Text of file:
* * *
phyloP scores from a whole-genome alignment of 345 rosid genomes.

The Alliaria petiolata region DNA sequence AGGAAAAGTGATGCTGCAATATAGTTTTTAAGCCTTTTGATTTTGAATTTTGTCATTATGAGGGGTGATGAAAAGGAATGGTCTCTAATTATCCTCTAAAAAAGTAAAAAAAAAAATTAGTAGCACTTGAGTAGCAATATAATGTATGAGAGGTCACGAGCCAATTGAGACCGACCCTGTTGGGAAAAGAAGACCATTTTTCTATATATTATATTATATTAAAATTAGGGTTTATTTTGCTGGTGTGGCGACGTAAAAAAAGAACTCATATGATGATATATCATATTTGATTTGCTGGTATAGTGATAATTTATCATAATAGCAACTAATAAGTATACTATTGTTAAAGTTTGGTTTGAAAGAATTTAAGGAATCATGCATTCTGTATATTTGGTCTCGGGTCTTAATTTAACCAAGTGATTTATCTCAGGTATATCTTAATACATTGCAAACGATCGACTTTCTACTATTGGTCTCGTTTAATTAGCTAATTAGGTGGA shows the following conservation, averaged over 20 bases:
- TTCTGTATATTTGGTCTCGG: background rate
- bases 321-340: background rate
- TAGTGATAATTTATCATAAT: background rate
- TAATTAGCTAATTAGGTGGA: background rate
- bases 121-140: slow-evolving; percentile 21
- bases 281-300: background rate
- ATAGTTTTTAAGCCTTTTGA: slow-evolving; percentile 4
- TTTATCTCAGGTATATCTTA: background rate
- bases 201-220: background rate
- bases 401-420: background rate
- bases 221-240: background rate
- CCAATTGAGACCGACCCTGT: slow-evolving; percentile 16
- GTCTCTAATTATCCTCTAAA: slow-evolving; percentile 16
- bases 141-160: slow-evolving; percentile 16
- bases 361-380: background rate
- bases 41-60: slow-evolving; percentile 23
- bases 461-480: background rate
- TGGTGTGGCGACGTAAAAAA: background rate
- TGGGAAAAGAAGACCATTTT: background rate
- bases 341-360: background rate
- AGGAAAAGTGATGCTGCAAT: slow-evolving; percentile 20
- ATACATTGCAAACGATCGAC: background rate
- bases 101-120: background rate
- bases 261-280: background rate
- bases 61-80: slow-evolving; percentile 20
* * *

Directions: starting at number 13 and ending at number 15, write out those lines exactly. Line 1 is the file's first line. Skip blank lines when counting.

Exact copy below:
- bases 221-240: background rate
- CCAATTGAGACCGACCCTGT: slow-evolving; percentile 16
- GTCTCTAATTATCCTCTAAA: slow-evolving; percentile 16